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Saturday, May 27, 2006

Is Medinat Yisrael Reishit Tzemichat Geulateinu? - Part II

Continued from here

Be'Ikvei HaTzon (pg. 215):

"And if we will hold that Medinat Yisrael is now considered "BeVinyanah", then we are assured that there will not be a third "Churban", and if so we can conclude that the establishment of the Medinah was a form of "Atchalta DeGeulah". And it seems, that determination of this point - when Eretz Yisrael is considered "BeChurbanah", and when it is considered "BeVinyanah", is clearly defined in the words of the Poskim - regarding the obligation to do Keri'ah on the cities of Yehudah when they are "BeChurbanan", wherein the Magen Avraham writes (in the beginning of Siman 561) that one who sees the cities of Yehudah in a state of Churban must perform Keri'ah, even though Jews are dwelling there, since the Nations are ruling over them, this is called Churban. So we see that the definition of "the cities of Yehudah Bevinyanan" is - at the time that they are under Jewish sovereignty. [Or else, when we have both components, when Jews dwell in them, and they are also under Jewish sovereignty]."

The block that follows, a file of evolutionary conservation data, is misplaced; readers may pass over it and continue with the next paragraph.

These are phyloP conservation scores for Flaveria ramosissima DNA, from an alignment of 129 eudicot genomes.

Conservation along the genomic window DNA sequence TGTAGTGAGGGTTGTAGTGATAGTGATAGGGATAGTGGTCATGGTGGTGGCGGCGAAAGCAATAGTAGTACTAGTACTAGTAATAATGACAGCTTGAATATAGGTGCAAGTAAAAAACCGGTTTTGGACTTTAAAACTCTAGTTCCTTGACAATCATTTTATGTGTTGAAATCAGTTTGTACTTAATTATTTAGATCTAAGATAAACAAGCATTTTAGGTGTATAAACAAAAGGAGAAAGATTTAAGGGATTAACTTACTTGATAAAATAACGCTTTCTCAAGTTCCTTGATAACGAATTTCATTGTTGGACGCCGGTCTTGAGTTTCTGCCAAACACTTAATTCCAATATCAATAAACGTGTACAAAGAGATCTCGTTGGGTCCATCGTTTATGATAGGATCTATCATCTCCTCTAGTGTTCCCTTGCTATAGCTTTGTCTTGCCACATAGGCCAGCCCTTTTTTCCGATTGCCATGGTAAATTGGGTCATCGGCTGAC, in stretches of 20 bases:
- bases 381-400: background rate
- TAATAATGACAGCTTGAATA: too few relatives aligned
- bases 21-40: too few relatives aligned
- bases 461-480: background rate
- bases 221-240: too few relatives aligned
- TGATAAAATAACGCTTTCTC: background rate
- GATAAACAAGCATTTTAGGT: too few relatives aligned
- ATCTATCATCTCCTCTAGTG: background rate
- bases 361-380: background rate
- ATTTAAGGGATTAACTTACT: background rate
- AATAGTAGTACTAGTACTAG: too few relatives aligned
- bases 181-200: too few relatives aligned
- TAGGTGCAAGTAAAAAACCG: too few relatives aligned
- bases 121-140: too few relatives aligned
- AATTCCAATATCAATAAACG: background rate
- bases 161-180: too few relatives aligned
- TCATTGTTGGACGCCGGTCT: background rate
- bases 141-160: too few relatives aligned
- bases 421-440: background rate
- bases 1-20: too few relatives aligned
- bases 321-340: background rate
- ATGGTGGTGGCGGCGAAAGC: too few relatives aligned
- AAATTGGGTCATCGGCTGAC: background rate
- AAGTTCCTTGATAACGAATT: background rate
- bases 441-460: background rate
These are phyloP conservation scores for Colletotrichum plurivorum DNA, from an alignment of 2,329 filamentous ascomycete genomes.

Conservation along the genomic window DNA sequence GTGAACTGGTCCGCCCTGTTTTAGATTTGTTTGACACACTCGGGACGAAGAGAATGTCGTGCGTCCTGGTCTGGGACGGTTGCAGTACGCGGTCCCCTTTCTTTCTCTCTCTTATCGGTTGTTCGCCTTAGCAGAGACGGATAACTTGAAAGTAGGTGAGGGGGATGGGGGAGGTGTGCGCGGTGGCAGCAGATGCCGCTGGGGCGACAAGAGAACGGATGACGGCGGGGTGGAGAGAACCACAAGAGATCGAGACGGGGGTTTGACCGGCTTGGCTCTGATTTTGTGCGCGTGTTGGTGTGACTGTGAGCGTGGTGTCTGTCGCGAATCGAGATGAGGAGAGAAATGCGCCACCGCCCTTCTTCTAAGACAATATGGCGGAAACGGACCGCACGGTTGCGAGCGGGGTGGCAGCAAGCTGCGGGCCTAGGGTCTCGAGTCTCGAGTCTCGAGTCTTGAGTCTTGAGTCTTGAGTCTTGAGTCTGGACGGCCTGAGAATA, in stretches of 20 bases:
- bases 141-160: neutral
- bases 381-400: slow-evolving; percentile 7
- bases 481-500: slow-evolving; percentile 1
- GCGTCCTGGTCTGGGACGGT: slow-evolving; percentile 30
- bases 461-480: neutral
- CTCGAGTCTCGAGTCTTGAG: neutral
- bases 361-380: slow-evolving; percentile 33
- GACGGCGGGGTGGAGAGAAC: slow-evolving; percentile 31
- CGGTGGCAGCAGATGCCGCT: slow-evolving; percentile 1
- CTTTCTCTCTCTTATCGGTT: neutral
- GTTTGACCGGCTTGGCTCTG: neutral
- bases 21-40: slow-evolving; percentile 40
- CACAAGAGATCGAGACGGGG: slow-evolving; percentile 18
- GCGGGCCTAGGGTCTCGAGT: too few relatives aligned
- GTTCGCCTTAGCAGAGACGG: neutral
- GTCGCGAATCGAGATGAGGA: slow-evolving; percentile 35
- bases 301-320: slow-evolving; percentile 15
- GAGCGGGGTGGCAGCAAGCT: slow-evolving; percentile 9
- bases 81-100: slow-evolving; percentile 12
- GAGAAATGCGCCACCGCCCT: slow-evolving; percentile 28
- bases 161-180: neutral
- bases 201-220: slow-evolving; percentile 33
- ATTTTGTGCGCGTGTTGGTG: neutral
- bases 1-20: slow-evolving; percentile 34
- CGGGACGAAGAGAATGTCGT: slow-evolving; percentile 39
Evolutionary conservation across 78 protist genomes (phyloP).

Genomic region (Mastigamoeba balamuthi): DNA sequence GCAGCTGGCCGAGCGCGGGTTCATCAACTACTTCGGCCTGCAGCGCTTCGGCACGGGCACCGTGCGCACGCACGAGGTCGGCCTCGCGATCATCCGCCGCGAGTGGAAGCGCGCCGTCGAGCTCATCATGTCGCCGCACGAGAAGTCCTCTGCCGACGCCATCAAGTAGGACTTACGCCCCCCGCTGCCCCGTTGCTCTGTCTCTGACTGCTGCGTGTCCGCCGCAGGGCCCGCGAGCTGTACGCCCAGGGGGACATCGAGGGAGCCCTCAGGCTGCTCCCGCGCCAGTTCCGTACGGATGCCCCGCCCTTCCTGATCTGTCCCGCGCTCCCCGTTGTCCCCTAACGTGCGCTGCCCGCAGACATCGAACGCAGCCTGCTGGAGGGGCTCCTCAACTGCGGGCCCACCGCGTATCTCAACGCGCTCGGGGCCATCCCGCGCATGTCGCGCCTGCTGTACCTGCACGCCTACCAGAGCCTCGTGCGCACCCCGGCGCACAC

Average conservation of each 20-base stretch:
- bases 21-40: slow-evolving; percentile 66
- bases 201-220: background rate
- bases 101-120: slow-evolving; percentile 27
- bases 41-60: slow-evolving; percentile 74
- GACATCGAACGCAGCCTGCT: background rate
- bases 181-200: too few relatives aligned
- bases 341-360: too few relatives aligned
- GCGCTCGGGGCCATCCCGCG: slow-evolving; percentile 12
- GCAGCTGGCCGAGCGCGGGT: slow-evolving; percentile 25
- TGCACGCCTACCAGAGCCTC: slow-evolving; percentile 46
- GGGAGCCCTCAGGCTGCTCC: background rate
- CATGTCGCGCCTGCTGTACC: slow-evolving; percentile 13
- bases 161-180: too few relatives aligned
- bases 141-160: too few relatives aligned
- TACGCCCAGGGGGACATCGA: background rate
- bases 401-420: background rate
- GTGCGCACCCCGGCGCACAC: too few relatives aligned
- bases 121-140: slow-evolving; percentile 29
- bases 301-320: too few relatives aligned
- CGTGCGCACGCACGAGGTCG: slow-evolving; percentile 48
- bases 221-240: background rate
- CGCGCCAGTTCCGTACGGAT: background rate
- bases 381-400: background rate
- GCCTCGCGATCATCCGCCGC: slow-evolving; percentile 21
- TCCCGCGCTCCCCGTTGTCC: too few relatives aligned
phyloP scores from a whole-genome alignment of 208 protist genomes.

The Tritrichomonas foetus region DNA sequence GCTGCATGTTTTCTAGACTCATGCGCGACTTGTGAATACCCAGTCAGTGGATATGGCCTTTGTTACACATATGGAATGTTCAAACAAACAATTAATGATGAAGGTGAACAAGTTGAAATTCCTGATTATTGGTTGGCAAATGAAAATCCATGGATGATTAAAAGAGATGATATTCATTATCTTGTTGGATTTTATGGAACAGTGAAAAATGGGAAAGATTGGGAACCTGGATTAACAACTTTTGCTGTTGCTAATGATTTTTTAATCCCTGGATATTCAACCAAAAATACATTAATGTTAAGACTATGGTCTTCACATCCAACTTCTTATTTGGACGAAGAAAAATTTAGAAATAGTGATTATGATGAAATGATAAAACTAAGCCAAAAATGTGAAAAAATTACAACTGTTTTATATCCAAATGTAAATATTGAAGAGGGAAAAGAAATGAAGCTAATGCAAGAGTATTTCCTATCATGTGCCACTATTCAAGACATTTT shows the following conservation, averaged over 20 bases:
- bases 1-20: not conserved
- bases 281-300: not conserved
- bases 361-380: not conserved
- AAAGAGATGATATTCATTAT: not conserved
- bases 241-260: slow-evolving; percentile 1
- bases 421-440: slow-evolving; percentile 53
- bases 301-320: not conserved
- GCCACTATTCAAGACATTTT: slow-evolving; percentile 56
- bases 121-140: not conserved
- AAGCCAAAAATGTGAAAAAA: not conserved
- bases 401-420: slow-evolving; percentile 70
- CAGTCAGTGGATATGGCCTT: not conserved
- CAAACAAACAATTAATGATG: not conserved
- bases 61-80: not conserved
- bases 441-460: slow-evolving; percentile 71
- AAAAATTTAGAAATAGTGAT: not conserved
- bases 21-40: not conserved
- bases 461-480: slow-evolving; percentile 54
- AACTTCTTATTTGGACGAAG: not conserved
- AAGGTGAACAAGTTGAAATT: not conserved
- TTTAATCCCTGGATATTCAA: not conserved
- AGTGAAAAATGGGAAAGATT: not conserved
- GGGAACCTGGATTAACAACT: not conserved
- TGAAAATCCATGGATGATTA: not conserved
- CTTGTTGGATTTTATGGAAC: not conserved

It would be of interest whether during the reign of Antiochus, the Jews tore Keri'ah over the cities of Yehudah or over Yerushalayim. If they did, then this would certainly be considered a "Churban", according to Rav Schachter's definition, and the rule of the Romans a "Churban Shelishi", which is an impossibility.

But if they did not, then this would mean one of two things: